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A quick presentation of the history of one of the oldest faculties in France.

A quick presentation of the history of one of the oldest faculties in France.

The study of law in Orléans, officially recognised by Pope Gregory IX, dates back to the 13th century and most likely much earlier (picture of the “salle des thèses” in 1306 on the right). This is how a “studium generale” consecrated University by Pope Clement V in the early 14th century was born.
Attended by French and foreign students from ten nations, the University of Orléans was renowned throughout Europe, mainly through its teaching of law. Famous people attended it: François Rabelais, Jean Calvin, Etienne de la Boétie, Jean-Baptiste Poquelin, Charles Perrault, Jean de la Bruyère and many others.
 

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Salle des thèses 1306

 

An exceptional lawyer, Robert Joseph Pothier, studied and taught there, and left his mark on French and international laws. Often presented as the “father of the Civil Code”, he significantly influenced German, English, Polish, Argentinian laws and even Japanese law.

 


In 1793, a decree closed all the French universities.

It was not until the mid-sixties that Orléans went back to a university tradition of over seven centuries.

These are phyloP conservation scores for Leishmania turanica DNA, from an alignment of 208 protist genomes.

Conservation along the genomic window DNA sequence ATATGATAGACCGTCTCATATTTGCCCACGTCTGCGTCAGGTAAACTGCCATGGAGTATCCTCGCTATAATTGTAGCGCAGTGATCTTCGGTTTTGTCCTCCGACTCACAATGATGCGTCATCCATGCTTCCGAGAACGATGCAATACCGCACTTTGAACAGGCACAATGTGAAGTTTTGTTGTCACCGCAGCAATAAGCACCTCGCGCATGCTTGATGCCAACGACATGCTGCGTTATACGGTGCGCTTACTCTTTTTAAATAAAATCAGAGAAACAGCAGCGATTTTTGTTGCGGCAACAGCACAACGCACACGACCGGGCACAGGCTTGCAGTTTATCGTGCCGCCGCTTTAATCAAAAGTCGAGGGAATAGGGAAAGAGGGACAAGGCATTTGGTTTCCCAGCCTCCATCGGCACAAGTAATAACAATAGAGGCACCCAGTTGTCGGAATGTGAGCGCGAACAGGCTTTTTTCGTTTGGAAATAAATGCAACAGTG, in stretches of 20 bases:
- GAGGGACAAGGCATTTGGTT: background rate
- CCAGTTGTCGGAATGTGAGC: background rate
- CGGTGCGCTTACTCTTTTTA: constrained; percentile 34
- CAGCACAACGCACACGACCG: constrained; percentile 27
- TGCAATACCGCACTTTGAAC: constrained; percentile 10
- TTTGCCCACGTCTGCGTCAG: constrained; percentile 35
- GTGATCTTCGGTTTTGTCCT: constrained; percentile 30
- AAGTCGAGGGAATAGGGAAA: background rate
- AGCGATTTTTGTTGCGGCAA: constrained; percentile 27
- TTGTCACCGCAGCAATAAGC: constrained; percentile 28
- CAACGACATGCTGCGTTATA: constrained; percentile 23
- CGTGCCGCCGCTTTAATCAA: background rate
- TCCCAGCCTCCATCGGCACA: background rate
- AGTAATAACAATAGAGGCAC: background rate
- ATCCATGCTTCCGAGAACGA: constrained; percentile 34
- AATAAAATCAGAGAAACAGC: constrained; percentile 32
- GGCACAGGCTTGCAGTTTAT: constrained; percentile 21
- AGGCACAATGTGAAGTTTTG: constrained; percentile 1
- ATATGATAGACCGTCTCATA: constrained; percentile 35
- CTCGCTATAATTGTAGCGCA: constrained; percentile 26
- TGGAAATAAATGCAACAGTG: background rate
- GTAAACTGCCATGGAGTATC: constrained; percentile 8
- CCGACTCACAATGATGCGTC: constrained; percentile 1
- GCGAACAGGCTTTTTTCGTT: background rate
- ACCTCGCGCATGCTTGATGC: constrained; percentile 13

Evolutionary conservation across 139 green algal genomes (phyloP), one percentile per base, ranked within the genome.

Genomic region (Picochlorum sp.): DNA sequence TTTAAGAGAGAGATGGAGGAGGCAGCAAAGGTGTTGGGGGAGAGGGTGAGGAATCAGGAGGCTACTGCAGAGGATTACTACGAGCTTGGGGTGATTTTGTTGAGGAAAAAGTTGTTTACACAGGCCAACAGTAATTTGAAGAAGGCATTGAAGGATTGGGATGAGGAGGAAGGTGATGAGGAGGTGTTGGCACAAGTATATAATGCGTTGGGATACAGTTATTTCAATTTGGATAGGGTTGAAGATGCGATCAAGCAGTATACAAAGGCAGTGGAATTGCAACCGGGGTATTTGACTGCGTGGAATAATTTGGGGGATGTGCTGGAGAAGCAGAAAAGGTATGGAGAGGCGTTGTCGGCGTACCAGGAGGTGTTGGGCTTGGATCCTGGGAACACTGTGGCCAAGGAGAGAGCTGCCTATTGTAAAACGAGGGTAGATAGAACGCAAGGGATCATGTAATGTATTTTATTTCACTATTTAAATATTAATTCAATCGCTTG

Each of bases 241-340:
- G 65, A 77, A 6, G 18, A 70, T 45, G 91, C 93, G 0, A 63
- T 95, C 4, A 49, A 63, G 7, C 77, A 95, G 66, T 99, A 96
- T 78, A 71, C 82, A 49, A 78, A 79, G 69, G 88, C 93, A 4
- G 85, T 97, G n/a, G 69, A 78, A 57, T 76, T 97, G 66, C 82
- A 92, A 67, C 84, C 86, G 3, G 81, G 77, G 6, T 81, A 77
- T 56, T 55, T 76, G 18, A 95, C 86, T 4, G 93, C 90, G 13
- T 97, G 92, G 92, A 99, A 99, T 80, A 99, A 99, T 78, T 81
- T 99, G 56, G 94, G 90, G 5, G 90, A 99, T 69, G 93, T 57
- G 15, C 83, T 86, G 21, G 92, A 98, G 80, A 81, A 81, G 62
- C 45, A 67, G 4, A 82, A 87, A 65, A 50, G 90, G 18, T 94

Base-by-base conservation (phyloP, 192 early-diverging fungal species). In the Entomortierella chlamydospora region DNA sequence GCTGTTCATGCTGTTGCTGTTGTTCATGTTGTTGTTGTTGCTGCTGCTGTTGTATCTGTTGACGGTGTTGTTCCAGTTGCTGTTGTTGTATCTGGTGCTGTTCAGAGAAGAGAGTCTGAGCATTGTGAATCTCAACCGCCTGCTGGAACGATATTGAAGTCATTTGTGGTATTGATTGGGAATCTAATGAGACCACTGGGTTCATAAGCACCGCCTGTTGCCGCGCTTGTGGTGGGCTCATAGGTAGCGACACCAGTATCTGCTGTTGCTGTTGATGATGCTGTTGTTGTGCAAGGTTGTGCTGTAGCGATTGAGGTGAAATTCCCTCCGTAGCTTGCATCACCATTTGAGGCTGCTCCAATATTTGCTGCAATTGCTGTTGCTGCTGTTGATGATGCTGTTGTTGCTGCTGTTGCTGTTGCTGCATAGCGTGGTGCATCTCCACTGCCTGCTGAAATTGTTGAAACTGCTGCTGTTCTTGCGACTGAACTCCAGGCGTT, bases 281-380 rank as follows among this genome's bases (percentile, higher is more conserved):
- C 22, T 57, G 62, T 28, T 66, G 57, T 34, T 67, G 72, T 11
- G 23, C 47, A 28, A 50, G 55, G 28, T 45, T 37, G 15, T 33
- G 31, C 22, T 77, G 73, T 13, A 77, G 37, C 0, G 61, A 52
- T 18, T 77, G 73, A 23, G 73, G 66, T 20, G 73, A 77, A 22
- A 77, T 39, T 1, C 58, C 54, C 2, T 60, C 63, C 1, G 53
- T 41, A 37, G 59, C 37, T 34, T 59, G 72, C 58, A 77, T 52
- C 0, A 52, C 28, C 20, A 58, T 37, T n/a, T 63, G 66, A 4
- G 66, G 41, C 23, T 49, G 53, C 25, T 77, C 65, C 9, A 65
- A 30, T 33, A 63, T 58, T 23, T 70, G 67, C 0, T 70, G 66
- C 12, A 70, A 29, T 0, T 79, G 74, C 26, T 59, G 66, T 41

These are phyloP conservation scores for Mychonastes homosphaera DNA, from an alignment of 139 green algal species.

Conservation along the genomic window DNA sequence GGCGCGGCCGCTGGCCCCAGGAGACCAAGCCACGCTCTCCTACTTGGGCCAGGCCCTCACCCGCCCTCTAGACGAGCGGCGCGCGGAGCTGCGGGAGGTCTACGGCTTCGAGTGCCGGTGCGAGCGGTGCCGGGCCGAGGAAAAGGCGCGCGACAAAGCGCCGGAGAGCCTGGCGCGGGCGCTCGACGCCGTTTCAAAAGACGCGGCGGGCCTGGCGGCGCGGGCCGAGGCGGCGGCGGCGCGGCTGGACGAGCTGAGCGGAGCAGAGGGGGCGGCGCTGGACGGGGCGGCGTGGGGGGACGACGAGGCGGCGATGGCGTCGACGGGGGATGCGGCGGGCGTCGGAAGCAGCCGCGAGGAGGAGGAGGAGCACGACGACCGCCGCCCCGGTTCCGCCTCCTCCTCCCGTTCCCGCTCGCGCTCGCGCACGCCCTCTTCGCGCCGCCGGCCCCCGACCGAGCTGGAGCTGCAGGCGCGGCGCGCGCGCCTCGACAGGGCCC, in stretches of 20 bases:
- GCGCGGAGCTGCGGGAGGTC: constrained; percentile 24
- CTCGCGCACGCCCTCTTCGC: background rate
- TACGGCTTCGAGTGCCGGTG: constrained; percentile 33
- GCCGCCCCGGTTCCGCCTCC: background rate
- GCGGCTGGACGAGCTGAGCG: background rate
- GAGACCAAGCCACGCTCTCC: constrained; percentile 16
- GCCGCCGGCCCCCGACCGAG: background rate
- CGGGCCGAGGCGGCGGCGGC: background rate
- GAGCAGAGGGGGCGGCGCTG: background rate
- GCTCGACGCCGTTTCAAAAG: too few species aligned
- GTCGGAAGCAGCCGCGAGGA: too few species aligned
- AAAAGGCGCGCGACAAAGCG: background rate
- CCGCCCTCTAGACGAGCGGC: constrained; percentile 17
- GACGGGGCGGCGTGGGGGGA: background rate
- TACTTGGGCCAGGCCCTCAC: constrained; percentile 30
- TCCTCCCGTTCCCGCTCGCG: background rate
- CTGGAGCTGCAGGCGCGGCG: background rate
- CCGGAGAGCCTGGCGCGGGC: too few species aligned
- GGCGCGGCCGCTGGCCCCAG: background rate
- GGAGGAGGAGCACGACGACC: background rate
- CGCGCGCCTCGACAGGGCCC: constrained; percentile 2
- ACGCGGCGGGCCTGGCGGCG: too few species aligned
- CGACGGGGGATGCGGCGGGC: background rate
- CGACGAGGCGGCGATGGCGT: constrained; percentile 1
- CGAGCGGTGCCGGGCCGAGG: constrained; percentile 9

The origins of our university’s revival were: Roger Secrétain, elected Mayor of Orléans in 1959, Gérald Antoine, first rector of the new Orléans-Tours academy, and Pierre Sudreau, then Minister of the National Education.

This project was part of the larger framework of the creation of the new city of La Source accompanied by the arrival of the BRGM and the CNRS on the site.

This project was part of the larger framework of the creation of the new city of La Source accompanied by the arrival of the BRGM and the CNRS on the site.

This ambitious goal required to mobilise significant financial resources and an inevitable progression over time in their implementation.

This is how on 3 June 1966 the Law and Economics College, then placed under the authority of Poitiers faculty, was created. In Orléans, the long tradition of civil law teaching, which made it one of the most prestigious European universities between 1219 and 1793, was back.

Since then, the faculty of Law, Economics and Management of Orléans kept adapting its teaching to the social and economic requirements of our contemporary society and developed three main teaching and research centres:

  • Law centre
  • Economics centre
  • Management centre

    Many joint research projects unite lawyers, economists and managers. This multi-disciplinarity associated with a strong transversality is one of the main assets of the faculty of Law, Economics and Management of Orléans.